Don’t tell me your future dream ending. I’m not ready to die. I have a lot of books in me, Lord willing.


  10. Good morning, Steve. 200,000+ lives! Although finalizing the sale of the building is a bittersweet transition, you’ve left a wonderful legacy for your patients. They are fortunate to have had you as their physician.

    What is your all-time favorite book ending?
    Speaking of bittersweet, the ending of A Tree Grows in Brooklyn has Francie Nolan literally saying goodbye to her childhood as she leaves the apartment she grew up in. It’s a beautiful moment we can all identify with.

    What is your favorite ending you have crafted for one of your books?
    In the first chapter of my debut novel, The Watch on the Fencepost, the MC finds a mysterious watch on a fencepost that leads her to a new phase in her life and a new understanding of herself. In the last chapter, she finds another watch on the same fencepost that will lead to more changes. (I’ve been meaning to ask JSB if that makes the book a “frame story.”)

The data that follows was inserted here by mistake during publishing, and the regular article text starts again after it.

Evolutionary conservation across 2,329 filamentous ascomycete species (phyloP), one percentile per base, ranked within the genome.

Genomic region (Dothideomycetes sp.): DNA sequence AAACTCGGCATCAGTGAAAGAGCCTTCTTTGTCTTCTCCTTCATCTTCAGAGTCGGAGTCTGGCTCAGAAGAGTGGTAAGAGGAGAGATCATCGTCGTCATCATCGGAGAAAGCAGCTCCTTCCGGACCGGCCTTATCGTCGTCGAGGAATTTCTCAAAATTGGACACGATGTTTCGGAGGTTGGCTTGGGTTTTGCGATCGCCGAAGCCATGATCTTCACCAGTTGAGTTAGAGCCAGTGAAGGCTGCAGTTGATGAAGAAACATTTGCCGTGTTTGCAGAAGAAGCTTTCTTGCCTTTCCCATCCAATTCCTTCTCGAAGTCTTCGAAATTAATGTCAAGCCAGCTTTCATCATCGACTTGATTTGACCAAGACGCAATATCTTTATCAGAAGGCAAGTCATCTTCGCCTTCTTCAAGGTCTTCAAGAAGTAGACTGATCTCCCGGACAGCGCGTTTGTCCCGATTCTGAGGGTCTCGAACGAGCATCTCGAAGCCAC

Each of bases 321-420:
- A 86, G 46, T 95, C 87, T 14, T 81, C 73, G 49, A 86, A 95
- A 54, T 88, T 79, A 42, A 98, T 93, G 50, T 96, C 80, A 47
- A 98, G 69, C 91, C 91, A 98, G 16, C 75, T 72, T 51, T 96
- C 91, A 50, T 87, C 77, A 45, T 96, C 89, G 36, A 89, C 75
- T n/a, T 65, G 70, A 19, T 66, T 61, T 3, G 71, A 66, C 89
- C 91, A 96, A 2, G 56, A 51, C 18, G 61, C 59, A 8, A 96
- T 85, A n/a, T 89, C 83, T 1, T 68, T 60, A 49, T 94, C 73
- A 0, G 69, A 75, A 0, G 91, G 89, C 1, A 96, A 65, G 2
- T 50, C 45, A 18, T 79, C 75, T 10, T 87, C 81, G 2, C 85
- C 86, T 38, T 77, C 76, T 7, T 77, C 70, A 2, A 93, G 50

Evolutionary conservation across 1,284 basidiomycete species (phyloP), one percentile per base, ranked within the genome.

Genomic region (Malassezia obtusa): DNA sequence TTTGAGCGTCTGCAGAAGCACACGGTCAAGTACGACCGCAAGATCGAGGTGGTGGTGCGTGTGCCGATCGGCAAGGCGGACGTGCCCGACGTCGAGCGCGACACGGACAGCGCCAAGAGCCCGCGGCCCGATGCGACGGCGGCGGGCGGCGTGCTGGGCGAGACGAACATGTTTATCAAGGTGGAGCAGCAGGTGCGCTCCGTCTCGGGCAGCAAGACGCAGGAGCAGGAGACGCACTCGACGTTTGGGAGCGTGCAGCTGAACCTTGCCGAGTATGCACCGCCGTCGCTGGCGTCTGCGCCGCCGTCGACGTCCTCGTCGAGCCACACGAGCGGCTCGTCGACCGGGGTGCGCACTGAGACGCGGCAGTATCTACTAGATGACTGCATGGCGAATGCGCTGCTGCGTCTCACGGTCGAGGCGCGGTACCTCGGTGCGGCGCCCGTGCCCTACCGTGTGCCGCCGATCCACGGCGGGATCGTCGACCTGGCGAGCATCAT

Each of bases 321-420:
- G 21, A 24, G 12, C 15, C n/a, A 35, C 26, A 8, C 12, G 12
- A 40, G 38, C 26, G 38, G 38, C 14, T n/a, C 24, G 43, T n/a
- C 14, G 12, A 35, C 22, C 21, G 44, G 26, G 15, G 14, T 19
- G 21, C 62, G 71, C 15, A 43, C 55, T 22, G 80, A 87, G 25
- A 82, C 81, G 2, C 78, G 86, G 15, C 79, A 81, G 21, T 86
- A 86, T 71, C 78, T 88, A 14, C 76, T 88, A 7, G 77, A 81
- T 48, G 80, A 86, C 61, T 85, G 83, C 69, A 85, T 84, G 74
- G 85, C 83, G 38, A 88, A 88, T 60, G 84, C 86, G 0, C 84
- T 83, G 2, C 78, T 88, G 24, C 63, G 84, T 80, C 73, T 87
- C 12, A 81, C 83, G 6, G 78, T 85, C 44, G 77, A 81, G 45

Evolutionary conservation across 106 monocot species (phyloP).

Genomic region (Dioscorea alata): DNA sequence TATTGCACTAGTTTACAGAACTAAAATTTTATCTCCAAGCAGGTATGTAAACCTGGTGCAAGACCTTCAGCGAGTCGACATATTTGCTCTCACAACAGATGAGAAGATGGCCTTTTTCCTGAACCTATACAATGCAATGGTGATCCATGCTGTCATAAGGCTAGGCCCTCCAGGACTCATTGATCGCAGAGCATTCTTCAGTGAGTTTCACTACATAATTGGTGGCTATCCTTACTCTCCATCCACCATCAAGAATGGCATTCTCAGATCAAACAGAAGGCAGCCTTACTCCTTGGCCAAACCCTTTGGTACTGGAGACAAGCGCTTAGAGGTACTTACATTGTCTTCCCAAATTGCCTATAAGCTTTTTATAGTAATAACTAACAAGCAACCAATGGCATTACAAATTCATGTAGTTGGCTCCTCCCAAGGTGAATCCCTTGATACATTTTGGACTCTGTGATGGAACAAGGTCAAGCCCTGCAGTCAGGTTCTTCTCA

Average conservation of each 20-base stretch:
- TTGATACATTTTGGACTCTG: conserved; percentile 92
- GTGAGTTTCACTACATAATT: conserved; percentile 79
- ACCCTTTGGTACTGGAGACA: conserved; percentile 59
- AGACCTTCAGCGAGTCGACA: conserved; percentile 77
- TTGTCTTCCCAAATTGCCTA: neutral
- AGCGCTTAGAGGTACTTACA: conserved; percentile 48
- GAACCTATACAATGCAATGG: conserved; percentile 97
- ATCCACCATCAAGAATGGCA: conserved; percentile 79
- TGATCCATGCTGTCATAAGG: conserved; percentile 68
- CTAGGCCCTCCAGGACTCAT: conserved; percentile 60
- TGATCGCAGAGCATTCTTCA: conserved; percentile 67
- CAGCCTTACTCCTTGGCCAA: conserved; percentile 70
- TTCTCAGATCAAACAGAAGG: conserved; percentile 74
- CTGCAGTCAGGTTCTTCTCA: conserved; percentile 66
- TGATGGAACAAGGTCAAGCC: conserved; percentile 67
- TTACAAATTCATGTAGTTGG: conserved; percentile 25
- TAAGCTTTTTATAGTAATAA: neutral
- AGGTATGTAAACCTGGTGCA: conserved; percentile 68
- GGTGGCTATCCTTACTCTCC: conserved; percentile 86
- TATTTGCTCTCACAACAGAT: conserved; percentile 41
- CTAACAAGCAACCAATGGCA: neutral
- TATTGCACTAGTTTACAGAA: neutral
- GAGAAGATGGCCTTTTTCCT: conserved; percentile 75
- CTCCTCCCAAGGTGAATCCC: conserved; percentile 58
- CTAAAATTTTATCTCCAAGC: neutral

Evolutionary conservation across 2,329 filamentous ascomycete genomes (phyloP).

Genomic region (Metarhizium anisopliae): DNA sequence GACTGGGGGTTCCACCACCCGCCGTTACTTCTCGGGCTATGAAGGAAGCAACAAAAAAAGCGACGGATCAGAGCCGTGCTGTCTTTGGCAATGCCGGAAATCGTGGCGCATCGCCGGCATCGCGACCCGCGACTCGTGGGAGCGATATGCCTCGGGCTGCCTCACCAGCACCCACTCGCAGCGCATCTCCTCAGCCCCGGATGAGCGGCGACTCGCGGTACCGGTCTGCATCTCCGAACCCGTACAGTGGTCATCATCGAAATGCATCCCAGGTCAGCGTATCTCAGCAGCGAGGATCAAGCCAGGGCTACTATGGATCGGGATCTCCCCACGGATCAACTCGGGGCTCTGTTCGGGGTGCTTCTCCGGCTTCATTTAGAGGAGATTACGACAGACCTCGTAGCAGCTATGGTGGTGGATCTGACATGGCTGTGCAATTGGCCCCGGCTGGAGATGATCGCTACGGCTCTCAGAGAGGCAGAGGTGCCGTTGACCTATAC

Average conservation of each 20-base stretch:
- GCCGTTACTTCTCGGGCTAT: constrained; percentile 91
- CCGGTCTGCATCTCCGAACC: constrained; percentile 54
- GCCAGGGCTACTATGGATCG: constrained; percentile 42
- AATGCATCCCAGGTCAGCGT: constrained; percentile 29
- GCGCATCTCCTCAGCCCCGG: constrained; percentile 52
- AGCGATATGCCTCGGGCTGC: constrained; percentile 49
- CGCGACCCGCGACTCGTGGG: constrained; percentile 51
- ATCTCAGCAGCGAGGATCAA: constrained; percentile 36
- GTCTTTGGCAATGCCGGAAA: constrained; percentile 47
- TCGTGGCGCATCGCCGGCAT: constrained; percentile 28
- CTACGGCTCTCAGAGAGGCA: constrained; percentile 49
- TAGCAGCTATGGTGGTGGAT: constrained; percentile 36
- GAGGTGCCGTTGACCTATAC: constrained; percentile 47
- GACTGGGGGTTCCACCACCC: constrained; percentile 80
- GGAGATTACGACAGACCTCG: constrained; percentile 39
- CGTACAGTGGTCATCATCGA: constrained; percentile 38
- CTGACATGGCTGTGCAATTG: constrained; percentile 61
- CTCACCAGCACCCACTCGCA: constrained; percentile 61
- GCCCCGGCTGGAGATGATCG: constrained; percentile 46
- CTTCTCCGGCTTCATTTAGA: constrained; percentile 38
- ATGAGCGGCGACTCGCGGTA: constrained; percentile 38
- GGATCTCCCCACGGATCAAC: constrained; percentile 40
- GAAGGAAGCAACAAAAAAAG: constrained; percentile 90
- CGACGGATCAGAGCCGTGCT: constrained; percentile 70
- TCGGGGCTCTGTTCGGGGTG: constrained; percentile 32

Do you have a dream ending that you plan to work into a future book?
    Not yet.

    • Thanks, Kay. I’m putting A Tree Grows in Brooklyn on my list this morning.

      I’ve read all of your Watch series, and I enjoyed them all. The ending for The Watch on the Fencepost was excellent. It resonates for me when the plot has come full circle with an image, a theme, an action.

      Thanks for your comments!

  11. Steve, I imagine that kind of closure is the very definition of bittersweet. Here’s to a great future!

    My favorite ending of all time comes from TO KILL A MOCKINGBIRD: “[Atticus] turned out the light and went into Jem’s room. He would be there all night, and he would be there when Jem waked up in the morning.” It’s just perfect.

    In my own work, I’m proud of most of my endings. My favorite, though, comes from NICK OF TIME, one of my least-read books. A close second is the ending of AT ALL COSTS and behind that, NATHAN’S RUN.